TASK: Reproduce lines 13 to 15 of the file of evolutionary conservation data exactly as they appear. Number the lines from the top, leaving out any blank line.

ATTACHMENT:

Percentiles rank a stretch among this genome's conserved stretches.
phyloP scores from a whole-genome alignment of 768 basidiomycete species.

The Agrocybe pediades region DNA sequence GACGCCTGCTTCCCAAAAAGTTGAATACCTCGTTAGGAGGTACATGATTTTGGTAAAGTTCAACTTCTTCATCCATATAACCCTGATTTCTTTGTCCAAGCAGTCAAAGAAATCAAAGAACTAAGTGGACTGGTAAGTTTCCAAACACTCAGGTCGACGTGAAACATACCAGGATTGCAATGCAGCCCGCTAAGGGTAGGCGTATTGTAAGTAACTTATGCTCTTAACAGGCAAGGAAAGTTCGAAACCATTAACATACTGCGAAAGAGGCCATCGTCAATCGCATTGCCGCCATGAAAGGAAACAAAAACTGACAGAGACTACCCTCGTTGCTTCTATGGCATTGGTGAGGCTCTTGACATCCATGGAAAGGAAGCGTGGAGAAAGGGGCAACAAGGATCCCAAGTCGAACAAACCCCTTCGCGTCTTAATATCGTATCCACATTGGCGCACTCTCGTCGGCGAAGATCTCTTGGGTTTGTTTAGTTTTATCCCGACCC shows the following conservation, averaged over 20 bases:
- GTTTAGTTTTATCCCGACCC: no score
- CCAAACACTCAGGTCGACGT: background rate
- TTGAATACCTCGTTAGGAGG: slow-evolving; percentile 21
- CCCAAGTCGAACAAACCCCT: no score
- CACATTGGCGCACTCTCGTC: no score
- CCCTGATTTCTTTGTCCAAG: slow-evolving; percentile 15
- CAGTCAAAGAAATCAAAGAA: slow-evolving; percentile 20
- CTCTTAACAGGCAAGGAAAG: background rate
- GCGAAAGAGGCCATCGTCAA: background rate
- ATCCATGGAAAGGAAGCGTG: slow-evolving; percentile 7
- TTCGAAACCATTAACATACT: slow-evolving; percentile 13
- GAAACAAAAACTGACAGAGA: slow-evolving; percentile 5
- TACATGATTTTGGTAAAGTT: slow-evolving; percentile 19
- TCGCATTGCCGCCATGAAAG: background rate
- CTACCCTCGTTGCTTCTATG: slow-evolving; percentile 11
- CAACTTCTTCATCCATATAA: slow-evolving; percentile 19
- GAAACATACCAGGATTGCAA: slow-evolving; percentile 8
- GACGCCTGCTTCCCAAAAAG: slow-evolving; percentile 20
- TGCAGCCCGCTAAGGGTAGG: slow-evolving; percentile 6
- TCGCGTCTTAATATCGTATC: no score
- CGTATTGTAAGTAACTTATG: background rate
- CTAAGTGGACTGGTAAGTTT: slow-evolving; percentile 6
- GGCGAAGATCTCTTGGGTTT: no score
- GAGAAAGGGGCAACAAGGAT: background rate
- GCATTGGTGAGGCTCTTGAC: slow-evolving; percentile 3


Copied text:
- ATCCATGGAAAGGAAGCGTG: slow-evolving; percentile 7
- TTCGAAACCATTAACATACT: slow-evolving; percentile 13
- GAAACAAAAACTGACAGAGA: slow-evolving; percentile 5